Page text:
The Importance of Truth

Integrity in Our Speech

Matthew 5:33-37

“But let your statement be, ‘Yes, yes’ or No, no;’ anything beyond these is of evil.”

 

            All of us say and promise things that we fail to fulfill.  We make promises or statements but later retract them because they proved false.  Christ is condemning in this verse not just the misstatements we make but the times when we deliberately deceive others with our words for our agenda and gain. Throughout the Sermon on the Mount, Christ does not dismiss the commands and laws given in the Old Testament. Instead, he elevates them by raising the standard to not only included our conduct but also to include our attitudes. Attitudes of indifference towards righteousness precede actions. Thus, Christ moves beyond what we do to how we think.  We are not only to address those actions in our lives that violate God’s standard of holiness, but we are also to examine our attitudes.

            In the Old Testament Laws, oaths were used to provide greater credibility in situations where truth was necessary, such as when a person is called upon to be a witness in a legal setting. Oaths were given when one wanted to convey the importance one placed on a person’s promises.  Christ here is not condemning such pledges. Instead, he condemns those who seek to manipulate the truth to promote their agenda. However, the Rabbinic Tradition provided when one could break the oath without consequence.  In other words, they offered a condition when someone could be less than truthful.    They were making provisions for varying degrees of truthfulness and providing opportunities for someone to be deliberately less than honest.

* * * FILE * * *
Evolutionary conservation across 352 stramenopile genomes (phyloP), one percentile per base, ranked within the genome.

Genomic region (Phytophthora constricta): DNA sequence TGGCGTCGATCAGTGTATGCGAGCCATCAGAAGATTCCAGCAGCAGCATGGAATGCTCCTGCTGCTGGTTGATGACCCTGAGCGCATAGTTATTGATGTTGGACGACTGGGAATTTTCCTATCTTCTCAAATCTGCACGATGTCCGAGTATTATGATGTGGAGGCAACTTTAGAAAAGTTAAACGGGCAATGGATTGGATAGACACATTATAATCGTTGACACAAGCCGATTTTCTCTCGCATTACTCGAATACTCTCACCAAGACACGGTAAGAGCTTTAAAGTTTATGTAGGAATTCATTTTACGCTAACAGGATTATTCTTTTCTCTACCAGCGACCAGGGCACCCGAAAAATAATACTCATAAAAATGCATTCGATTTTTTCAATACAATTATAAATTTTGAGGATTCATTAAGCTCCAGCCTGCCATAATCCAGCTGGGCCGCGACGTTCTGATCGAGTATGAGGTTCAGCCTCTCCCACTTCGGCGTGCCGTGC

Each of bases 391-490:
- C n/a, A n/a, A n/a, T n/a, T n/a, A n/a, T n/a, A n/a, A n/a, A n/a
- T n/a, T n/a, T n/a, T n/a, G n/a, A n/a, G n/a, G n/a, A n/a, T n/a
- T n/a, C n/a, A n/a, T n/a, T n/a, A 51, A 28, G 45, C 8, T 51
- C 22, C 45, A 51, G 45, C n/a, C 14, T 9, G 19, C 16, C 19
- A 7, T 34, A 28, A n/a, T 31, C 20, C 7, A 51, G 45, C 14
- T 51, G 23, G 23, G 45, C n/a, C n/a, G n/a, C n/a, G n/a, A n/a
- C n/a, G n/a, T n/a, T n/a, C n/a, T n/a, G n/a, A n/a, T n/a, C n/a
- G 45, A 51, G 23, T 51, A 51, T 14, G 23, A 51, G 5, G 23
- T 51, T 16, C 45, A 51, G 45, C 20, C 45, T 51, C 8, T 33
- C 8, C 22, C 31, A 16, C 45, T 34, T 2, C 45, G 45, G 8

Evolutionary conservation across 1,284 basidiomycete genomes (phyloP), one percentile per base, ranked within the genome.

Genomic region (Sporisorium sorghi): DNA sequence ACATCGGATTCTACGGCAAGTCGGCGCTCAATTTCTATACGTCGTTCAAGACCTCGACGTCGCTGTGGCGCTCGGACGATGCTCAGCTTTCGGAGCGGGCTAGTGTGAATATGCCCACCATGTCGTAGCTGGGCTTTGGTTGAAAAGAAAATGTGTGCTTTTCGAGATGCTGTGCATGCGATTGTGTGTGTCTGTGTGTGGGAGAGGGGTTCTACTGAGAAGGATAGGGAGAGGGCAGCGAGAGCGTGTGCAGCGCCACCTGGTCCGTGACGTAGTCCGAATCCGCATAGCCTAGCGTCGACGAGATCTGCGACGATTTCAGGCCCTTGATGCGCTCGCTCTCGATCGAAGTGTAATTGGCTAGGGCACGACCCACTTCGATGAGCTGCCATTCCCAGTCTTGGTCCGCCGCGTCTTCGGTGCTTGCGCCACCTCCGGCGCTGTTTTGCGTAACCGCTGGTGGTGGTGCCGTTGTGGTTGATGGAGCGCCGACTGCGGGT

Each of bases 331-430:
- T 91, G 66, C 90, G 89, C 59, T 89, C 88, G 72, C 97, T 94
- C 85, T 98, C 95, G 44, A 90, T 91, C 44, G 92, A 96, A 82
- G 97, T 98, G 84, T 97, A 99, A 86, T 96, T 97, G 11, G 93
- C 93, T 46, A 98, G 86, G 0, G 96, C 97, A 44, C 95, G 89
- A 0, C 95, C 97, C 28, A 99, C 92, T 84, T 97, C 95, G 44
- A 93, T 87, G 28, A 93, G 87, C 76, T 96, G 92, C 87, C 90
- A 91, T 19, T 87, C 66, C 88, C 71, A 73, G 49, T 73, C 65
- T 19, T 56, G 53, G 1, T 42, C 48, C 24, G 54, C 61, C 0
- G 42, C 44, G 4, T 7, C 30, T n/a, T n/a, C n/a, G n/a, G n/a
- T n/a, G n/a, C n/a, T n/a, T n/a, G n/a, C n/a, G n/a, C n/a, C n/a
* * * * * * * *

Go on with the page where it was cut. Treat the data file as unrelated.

In response, Christ examines our verbal statements and our attitude and motivation for what we say.  In so doing, Christ raises the bar to a higher standard than even the Old Testament law.  While the law dealt with the external actions when a person was not truthful, Christ moves to the inward attitude in which we distort the truth for our advantage to fit the narrative we want to covey.  Sometimes we distort the truth to manipulate the circumstances to our advantage.  We say things we have no intention of fulfilling, or we make promises we do not intend to keep.  Sometimes, we distort the truth to fit the narrative we want to promote.  For example, a politician might quote data that supports his/her agenda but conceals data that would contradict it.  This has become so common that we no longer demand truthfulness from them and continue supporting them because they promote our agenda. However, character is more important than political gains.

            Christ calls us to be people of the truth, people who uphold truth in all things.  This starts with our attitude.  When Christ states that we are to let our “Yes be yes, and our no, no, " he points us to the importance of integrity and truthfulness so that no formal declaration of an oath is needed.  Truth is not what we manipulate but what we affirm. We are to uphold the truth and proclaim the truth, which stands in contrast to those who manipulate the truth to their advantage.   We should maintain this standard in areas of life, from our business to our politics.  In an age of distortion, we should be people of truth.

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